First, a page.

The number of stabbing victims with life-threatening injuries rises sharply in two years

The number of stabbing victims with life-threatening injuries treated by specialist trauma doctors has increased by 34% in two years, according to NHS figures obtained by the Guardian.

Doctors are also reporting an increase in the severity of attacks, with victims increasingly arriving in hospital with multiple puncture wounds

“Previously we used to see one or two wounds per victim. Now we are frequently seeing multiple wounds, five or sometimes 10 stab injuries on a single patient,” said Dr Ross Davenport, a consultant trauma and vascular surgeon at the Royal London hospital in Whitechapel, east London

Figures from nine of the NHS’s 11 regional major trauma centres in England that treat adults and children show that they dealt with 1,697 victims of serious knife crime in 2015-16 but 2,278 in 2017-18 – up 34.2%. Cases involving adults have risen 37%, whereas under-18s have jumped by 24.4%.

At King’s College hospital in London, the number of adults treated for knife wounds rose from 249 in 2015-16 to 406 last year. The capital’s three other major trauma centres also saw big increases over the same two-year period.

Other cities have also seen the same trend. At Southampton general hospital, cases have almost doubled in the past two years, with the number of adults rising from 68 to 134 and under-18s from seven up to 13.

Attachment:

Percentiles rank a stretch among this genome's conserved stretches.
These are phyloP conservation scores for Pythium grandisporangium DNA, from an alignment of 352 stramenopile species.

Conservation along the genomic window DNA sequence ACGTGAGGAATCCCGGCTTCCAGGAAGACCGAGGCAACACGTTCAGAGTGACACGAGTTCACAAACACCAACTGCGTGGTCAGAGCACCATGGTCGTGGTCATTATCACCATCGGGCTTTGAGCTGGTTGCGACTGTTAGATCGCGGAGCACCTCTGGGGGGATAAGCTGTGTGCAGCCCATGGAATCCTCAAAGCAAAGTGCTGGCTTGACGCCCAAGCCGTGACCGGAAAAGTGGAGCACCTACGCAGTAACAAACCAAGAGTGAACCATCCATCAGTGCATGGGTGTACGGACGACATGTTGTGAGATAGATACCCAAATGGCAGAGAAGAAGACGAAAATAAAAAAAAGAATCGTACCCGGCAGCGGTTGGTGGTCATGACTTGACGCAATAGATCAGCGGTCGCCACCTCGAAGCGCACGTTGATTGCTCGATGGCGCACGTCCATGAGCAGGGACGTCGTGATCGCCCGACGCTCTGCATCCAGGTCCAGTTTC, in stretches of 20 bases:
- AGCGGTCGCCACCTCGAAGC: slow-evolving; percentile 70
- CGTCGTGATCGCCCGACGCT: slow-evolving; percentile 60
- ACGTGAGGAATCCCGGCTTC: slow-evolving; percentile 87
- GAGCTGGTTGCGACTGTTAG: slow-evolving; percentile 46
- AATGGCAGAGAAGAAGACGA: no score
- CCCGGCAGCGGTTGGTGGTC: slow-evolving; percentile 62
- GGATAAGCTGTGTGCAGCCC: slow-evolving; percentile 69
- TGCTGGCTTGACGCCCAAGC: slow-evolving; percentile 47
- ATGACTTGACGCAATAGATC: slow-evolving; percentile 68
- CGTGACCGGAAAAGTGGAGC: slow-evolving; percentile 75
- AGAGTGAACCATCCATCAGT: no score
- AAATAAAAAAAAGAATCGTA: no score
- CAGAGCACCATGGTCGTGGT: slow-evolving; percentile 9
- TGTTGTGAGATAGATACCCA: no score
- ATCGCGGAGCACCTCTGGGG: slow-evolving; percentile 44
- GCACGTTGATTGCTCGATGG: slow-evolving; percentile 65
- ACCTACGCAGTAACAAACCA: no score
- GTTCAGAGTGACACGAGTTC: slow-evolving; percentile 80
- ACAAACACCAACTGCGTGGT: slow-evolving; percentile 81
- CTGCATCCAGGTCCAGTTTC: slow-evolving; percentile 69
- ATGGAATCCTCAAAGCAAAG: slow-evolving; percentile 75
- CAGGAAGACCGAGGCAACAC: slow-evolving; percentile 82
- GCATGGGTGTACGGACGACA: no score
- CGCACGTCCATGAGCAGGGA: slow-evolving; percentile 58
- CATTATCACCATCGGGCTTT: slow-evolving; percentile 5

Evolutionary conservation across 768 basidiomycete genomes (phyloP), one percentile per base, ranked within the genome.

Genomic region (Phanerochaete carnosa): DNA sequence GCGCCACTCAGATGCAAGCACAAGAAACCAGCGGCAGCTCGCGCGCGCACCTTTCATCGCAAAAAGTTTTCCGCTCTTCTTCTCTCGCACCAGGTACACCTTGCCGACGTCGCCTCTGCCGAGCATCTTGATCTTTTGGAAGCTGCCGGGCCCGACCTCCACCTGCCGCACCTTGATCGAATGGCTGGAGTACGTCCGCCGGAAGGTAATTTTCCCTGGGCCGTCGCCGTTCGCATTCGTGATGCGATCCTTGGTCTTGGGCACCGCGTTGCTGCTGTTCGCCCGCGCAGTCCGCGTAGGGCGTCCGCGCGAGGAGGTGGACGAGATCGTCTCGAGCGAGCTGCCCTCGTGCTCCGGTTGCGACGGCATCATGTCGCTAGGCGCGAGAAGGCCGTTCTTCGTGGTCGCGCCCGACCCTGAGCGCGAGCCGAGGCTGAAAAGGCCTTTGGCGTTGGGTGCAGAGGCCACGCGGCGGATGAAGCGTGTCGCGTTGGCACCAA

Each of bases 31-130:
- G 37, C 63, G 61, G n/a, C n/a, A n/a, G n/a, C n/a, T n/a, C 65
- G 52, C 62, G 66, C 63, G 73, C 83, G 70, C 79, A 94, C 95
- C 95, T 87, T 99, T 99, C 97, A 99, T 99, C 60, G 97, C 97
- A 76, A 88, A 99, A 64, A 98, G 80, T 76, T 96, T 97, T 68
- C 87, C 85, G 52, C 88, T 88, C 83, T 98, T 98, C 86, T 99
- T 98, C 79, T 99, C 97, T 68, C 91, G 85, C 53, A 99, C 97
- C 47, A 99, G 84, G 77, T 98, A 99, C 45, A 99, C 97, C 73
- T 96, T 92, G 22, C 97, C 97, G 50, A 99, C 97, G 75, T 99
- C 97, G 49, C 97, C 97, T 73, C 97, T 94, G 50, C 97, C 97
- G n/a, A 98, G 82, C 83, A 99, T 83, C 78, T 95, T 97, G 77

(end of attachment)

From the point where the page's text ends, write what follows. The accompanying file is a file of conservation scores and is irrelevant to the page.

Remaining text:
Hospitals have also treated more child stabbing victims. At the South Tees trust, they rose from 10 in 2015-16 to 26 last year; and from three to 12 at Oxford’s John Radcliffe hospital.

Dr Taj Hassan, the president of the Royal College of Emergency Medicine, which represents A&E doctors, said: “The rise in knife crime in England is a source of serious concern both for the society we live in and for those of us who have to help care for the injured and their relatives where life, often young life is being so tragically lost.

“Victims of knife crime have a wide spectrum of presentations especially those who suffer chest injuries. Patients can have a seemingly innocuous stabbing, be initially well and then deteriorate rapidly to ‘talk and die’. At the other end of the spectrum, they can suffer a cardiac arrest at the scene and die within minutes. The clinician caring for patients with a stabbing must have a high index of suspicion at all times.”

The revelations follow official crime figures that showed a big rise in violent crime in England and Wales over the past year, including the largest number of knife offences on record – 39,332 in the year to June, up 12% in a year.

Trauma surgeons recently warned that some hospitals were running low on blood supplies because of the “epidemic” of people being stabbed and that “spikes” of violence often coincided with the end of the school day.

Ch Supt Ade Adelekan, the head of the Metropolitan police’s violent crime taskforce, said earlier this month: “People involved in violence are getting younger while the level and ferocity of attacks is getting worse, and I do not know why that is.”

The Guardian